You have to hand it to the folks at Wellcare: They’ve got brass. The company was recently stripped of its role as one of four managed care companies poised to take over the administration of Iowa’s $4.2 billion Medicaid program. The state ultimately terminated Wellcare's contract to handle the work partly because of improper communications company representatives had with Gov. Terry Branstad’s staff in the midst of a “blackout period.” During that time, bids from Wellcare and its competitors were being reviewed and communications with state agencies were restricted. (2/7)

Concord Monitor: Fixes Needed On Medicaid Expansion Bill
After decades of delay and failed efforts, the United States is now making real progress reducing the rolls of the uninsured and moving toward the goal of universal health care. Credit goes to the Affordable Care Act, and especially to states like New Hampshire, which saw the wisdom of accepting federal funds to expand Medicaid and insure far more of the poor. On the federal level, every Republican presidential candidate is pledged to repeal the act known as Obamacare. Most offer nebulous replacement measures that typically include health savings accounts and increased competition by insurers. Ignore them as they wander around in their free-market fantasy land. None of their Reaganomics-era proposals did or would lower health care costs and increase access. (2/7)

Louisville Courier-Journal: State’s Health Gains Are Real, Worth Defending
Last week, the Foundation for Healthy Kentucky released a quarterly update of its ongoing evaluation of the impact of Affordable Care Act in Kentucky. The data are compelling evidence that healthcare reform is working, and that we are beginning to overcome the barriers to good health that have held us back for generations. (Emily Whelan Parento, 2/5)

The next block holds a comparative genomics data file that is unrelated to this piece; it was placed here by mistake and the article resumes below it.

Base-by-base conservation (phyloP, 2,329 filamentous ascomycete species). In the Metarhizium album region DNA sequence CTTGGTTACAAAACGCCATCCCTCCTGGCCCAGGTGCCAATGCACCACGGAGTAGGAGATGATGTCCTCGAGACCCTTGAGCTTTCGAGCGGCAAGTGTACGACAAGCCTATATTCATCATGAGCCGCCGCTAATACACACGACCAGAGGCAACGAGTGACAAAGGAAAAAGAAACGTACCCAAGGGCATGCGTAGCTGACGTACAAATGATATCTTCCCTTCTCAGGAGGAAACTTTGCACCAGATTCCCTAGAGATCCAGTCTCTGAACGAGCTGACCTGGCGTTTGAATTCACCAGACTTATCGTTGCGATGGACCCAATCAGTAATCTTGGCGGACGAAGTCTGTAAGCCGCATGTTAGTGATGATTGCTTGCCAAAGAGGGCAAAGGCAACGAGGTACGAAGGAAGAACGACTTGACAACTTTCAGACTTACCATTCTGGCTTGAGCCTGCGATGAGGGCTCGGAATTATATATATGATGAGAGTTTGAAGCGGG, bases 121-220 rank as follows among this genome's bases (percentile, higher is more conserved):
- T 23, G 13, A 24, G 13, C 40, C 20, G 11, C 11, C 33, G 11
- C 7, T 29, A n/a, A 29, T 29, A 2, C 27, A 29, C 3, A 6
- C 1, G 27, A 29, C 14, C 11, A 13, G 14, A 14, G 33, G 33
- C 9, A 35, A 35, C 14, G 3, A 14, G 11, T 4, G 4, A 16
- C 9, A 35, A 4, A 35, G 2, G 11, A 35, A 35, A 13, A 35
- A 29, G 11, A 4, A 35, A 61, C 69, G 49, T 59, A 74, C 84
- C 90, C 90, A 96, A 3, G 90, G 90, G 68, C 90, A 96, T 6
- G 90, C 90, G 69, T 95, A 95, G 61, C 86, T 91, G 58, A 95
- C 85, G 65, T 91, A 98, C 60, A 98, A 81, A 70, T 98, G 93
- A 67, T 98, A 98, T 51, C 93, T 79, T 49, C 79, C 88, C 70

The New York Times: End The Tampon Tax
Though necessities like food and medical supplies are exempt from sales taxes in most states, all but a few tax sanitary pads and tampons. Now efforts are building to repeal this so-called “tampon tax” and help ensure that those who need these products can afford them. The issue gained national attention after two members of the California State Assembly, Cristina Garcia and Ling Ling Chang, introduced a bill in January to make tampons and pads exempt from sales taxes in their state. Prescription drugs, most groceries and medical equipment like walkers are already exempt. (2/8)

The New York Times: The Zika Virus And Brazilian Women’s Right To Choose
Brazil is in a state of crisis. Since October, there have been more than 4,000 suspected cases of babies born with a neurological syndrome associated with the Zika virus. The Health Ministry has suggested that women avoid pregnancy until the epidemic has passed or more is known about it. I am a Brazilian woman. My friends who are planning to have children soon are worried about Zika. But they don’t need to be too concerned. In our well-to-do neighborhood in Brasília, the capital, there has not been a single case of a baby with the birth defects associated with the Zika epidemic. As far as I know, not one woman here has even been infected by the virus. (Debora Diniz, 2/8)

Bloomberg: The Economic Cost Of Zika Virus
People are scrambling as the scary, mosquito-borne virus Zika winds its way through 26 (and counting) countries and territories in the Americas. The commotion is understandable: The virus may be linked to an alarming spike in microcephaly, a birth defect, in Brazil, and a neurological disorder elsewhere, and there's nothing like the prospect of a generation maimed to trigger panic. (Mac Margolis, 2/5)

This is part of the KHN Morning Briefing, a summary of health policy coverage from major news organizations. Sign up for an email subscription.